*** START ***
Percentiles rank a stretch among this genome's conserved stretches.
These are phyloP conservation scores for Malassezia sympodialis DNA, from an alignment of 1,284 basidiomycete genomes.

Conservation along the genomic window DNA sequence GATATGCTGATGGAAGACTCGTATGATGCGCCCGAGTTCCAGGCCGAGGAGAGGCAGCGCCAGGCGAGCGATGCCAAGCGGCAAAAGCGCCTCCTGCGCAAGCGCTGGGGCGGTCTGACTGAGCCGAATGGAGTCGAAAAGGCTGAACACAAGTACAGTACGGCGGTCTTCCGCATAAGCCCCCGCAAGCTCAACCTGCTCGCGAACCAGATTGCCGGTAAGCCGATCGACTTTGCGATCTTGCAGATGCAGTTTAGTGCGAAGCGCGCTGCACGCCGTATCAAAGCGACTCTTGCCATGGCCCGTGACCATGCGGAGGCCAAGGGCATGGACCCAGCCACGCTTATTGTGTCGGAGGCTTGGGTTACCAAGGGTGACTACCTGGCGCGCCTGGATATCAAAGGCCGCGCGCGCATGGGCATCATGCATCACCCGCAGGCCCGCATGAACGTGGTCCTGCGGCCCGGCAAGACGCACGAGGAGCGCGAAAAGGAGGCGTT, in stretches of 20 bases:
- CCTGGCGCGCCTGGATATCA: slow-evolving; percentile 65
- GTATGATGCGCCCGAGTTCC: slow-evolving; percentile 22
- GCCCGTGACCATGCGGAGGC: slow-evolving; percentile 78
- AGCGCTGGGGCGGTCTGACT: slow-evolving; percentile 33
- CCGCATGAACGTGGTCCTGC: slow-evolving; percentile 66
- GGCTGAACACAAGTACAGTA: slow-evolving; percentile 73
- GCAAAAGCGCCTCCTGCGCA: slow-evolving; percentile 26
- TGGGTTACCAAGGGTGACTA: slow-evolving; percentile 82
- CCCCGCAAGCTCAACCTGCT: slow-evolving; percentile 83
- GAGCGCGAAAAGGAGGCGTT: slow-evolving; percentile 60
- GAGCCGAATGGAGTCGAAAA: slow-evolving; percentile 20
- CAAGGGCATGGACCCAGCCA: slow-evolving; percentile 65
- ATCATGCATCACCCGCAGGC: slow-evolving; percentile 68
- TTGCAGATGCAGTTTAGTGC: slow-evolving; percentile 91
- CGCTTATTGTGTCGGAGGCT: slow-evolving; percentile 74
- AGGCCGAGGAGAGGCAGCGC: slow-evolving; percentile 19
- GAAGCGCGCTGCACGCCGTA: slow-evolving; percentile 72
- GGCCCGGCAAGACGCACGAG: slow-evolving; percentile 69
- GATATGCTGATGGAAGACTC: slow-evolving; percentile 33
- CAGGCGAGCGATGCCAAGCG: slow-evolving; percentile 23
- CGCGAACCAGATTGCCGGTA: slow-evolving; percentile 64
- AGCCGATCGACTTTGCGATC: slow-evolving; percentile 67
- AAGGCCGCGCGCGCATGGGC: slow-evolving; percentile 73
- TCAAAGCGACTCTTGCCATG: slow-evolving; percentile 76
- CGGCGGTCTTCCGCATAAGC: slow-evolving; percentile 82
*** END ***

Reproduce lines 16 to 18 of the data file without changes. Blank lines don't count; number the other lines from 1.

- ATCATGCATCACCCGCAGGC: slow-evolving; percentile 68
- TTGCAGATGCAGTTTAGTGC: slow-evolving; percentile 91
- CGCTTATTGTGTCGGAGGCT: slow-evolving; percentile 74